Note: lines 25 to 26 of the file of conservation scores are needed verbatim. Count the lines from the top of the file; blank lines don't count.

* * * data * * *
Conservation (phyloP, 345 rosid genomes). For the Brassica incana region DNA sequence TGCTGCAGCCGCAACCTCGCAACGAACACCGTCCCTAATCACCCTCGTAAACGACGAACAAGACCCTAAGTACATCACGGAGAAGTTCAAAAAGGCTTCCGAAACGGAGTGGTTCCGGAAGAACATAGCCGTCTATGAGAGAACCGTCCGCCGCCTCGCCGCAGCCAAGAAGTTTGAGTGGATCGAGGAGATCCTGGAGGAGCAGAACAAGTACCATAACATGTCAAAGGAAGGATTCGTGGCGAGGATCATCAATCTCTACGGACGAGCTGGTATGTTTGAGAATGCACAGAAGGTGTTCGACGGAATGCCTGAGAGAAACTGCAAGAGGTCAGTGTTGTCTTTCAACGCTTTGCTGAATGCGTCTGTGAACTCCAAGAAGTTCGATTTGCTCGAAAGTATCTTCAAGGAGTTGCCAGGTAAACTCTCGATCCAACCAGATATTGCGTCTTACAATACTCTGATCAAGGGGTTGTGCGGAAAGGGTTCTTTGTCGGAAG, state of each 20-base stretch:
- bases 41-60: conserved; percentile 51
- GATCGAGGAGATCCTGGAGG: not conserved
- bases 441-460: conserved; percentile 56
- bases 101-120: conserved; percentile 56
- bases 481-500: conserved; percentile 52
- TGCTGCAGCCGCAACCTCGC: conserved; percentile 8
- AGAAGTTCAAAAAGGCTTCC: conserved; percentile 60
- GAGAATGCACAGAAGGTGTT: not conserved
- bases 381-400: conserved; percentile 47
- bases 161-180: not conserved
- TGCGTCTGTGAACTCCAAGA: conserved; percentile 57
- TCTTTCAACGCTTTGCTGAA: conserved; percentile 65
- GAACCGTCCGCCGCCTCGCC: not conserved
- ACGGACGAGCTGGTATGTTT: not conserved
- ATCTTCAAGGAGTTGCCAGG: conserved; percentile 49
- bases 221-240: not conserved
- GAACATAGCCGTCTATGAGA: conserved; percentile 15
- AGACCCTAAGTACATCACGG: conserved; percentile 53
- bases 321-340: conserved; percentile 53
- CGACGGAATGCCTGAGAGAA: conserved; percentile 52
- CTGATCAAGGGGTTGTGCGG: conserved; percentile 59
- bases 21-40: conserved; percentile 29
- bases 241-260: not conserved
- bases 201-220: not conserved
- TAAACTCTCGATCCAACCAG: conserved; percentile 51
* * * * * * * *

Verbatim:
- bases 201-220: not conserved
- TAAACTCTCGATCCAACCAG: conserved; percentile 51